I inherited a passion for needlework from my mother. Like her, I was always sewing or knitting. Our projects weren’t just about the feel of fabric, the ritual of stitching, the promise of a new undertaking, or the satisfaction of doing it yourself. They were really about the thrill of color.
Thinking I was doing something different than the crafts I did at home, I majored in painting at Middlebury College. After graduation, I went to the New York Studio School for three years, 1972-75. At the Studio School, we aimed to be heroes, wrestling just as Cezanne and Giacometti had, with the challenge of shifting perceptions. Failure to live up to the revelatory moment of perception was a given.
I got an MFA in painting from the Tyler School of Art, studying in Rome for one year. I taught painting at Syracuse University and Hollins College; had residencies at the Fine Arts Work Center in Provincetown, Yaddo, Millay, Virginia Center for the Creative Arts and Cummington Community of the Arts.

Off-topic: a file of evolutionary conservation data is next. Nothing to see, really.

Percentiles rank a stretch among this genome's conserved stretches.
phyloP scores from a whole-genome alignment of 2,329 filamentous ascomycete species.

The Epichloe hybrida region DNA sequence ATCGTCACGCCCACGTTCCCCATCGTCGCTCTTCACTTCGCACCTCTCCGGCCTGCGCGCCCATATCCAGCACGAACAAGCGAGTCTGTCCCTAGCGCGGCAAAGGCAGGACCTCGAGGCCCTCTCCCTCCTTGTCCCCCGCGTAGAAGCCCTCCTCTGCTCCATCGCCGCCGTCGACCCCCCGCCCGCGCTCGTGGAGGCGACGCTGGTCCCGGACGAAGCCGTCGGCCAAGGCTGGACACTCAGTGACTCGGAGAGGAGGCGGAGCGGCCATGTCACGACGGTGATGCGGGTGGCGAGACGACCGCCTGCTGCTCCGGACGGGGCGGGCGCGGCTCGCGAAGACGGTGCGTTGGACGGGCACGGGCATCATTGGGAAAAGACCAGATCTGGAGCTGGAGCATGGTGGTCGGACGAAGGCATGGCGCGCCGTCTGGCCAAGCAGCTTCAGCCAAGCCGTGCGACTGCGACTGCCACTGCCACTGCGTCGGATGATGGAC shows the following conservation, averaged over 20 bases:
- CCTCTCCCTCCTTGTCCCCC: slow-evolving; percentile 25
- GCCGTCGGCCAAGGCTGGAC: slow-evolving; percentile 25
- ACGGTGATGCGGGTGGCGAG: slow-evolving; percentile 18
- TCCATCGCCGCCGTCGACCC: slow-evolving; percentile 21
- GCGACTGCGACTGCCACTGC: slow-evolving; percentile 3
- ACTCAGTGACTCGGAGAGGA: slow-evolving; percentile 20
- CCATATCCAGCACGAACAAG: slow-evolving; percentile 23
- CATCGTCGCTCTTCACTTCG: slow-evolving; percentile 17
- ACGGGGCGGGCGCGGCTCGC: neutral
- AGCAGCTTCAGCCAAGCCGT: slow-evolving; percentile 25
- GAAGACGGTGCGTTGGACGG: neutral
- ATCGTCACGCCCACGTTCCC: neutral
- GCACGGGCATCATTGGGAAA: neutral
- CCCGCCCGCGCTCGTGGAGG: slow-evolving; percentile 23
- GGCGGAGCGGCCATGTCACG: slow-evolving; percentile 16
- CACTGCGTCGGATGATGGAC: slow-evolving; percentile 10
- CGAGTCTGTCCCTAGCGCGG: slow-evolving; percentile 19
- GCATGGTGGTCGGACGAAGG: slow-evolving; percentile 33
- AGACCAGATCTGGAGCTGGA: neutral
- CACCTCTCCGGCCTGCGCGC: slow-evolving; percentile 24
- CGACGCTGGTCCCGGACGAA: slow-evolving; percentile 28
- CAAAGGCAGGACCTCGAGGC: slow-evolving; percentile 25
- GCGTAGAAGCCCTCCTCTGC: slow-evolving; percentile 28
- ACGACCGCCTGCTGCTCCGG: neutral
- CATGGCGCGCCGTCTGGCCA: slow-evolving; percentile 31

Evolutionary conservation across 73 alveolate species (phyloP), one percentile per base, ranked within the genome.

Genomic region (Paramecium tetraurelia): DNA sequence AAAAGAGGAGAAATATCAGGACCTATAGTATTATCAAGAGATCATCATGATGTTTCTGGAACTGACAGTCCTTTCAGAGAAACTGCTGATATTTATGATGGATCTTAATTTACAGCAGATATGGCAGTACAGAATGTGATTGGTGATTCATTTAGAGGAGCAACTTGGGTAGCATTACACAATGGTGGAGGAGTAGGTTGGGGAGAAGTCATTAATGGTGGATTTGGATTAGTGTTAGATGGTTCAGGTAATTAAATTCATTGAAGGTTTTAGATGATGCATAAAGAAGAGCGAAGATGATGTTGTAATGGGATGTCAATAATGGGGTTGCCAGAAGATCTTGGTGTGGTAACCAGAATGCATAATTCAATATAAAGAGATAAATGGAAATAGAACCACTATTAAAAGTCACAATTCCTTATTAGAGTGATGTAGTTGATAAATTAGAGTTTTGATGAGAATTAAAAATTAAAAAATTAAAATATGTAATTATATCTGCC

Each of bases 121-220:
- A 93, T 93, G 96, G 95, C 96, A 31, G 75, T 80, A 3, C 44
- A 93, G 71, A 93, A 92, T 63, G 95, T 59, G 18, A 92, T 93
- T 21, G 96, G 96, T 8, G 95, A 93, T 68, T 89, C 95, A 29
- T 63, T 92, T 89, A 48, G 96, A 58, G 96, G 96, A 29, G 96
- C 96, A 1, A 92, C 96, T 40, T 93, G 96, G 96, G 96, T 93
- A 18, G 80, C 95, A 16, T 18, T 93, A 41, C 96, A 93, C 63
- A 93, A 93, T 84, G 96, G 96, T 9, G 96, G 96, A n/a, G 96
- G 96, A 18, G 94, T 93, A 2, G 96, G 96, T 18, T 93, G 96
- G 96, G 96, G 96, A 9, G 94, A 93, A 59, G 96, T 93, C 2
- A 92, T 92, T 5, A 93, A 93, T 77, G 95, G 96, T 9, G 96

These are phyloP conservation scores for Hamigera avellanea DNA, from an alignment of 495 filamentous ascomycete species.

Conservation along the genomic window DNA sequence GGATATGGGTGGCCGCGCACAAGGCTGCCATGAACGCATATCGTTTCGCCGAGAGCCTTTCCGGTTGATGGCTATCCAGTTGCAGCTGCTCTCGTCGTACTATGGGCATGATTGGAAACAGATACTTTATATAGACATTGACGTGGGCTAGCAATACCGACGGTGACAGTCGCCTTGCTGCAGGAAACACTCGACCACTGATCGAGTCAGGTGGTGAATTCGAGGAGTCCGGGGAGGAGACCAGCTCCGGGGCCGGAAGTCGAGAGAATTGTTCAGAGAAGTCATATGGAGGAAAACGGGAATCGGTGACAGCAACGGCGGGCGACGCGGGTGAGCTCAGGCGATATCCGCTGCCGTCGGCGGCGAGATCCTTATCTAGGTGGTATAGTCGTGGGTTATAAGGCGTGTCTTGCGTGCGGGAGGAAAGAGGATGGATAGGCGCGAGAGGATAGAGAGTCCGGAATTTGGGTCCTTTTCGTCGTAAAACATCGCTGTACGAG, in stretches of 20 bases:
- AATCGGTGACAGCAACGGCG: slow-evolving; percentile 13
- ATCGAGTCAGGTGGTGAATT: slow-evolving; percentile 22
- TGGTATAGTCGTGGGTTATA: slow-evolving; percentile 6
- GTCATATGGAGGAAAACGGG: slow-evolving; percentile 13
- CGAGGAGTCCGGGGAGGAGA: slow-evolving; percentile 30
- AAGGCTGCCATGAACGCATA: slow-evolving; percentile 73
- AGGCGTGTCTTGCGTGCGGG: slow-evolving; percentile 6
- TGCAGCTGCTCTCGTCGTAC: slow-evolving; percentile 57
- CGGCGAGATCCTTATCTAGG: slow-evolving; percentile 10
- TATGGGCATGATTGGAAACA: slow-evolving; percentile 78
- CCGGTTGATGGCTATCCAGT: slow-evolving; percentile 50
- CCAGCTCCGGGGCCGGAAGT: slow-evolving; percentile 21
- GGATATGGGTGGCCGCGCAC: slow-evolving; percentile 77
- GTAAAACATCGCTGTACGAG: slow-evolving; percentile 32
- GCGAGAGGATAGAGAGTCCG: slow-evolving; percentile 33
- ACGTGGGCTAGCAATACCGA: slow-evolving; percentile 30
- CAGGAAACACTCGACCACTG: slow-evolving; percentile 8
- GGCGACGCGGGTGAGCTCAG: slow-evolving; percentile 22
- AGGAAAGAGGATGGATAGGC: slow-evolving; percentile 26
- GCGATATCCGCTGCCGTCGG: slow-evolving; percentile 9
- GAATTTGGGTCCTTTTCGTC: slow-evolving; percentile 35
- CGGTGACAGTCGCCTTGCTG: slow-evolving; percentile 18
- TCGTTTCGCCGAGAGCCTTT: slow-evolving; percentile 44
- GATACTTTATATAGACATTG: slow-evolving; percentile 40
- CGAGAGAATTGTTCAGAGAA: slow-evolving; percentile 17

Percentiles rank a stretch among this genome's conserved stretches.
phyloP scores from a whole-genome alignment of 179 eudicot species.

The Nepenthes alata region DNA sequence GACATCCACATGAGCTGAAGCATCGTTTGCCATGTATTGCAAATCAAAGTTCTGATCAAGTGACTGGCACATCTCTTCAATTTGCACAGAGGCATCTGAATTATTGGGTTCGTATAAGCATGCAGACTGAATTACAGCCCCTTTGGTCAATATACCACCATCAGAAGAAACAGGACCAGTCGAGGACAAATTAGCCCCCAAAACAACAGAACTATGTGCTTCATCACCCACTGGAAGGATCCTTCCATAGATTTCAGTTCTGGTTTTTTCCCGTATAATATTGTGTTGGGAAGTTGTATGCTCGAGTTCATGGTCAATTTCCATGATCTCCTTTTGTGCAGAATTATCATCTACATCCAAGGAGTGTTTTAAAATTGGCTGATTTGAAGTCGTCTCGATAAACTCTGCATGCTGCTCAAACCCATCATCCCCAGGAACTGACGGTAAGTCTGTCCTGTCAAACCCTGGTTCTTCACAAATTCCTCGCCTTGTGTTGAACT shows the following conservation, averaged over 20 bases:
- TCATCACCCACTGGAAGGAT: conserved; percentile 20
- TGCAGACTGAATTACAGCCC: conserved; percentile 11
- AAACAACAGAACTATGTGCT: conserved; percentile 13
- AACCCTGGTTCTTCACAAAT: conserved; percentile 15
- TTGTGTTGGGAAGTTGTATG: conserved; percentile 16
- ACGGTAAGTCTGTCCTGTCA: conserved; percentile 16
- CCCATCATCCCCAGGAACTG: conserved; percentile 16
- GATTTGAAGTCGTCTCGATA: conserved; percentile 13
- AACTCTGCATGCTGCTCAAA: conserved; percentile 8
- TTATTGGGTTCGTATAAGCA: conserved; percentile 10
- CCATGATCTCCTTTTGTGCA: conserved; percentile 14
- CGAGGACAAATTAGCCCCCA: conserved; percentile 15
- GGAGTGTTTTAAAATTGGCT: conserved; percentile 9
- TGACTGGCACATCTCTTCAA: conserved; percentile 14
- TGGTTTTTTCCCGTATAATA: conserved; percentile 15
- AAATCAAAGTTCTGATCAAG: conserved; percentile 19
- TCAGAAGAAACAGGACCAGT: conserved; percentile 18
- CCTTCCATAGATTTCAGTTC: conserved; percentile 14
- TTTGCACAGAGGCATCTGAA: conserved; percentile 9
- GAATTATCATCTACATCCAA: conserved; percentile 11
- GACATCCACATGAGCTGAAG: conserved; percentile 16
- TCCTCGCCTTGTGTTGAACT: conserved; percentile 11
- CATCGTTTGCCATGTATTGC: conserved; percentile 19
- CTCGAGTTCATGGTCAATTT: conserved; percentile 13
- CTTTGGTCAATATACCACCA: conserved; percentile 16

But I stopped painting in 1983, having somehow set standards for myself that were too high, or closed off avenues with a misdirected stubbornness. I wasn’t patient enough with myself. Turning to interests that had been on the back burner, I got an MA in Art History from UMass, and wrote on the arts for local papers. I knitted passionately; my book The Art of Fair Isle Knitting (1995) was in print for 17 years. I had, or so I thought, reframed my capital-A Art ambitions into small-a, less freighted, more folk-oriented art.
I had seen the seminal exhibit, Abstract Design in American Quilts at the Whitney Museum in 1971, and had made a few simple quilts in the 1970s. Quiltmaking, which I started in earnest in 1999, allowed me to realize that I could finally fulfill my art school ambitions to make complex, dynamic structures with vibrant color; to make, at last, Big Art. Now I am extraordinarily patient, working on one quilt for up to a year. I still thrill to color. The flux of perception carries me on.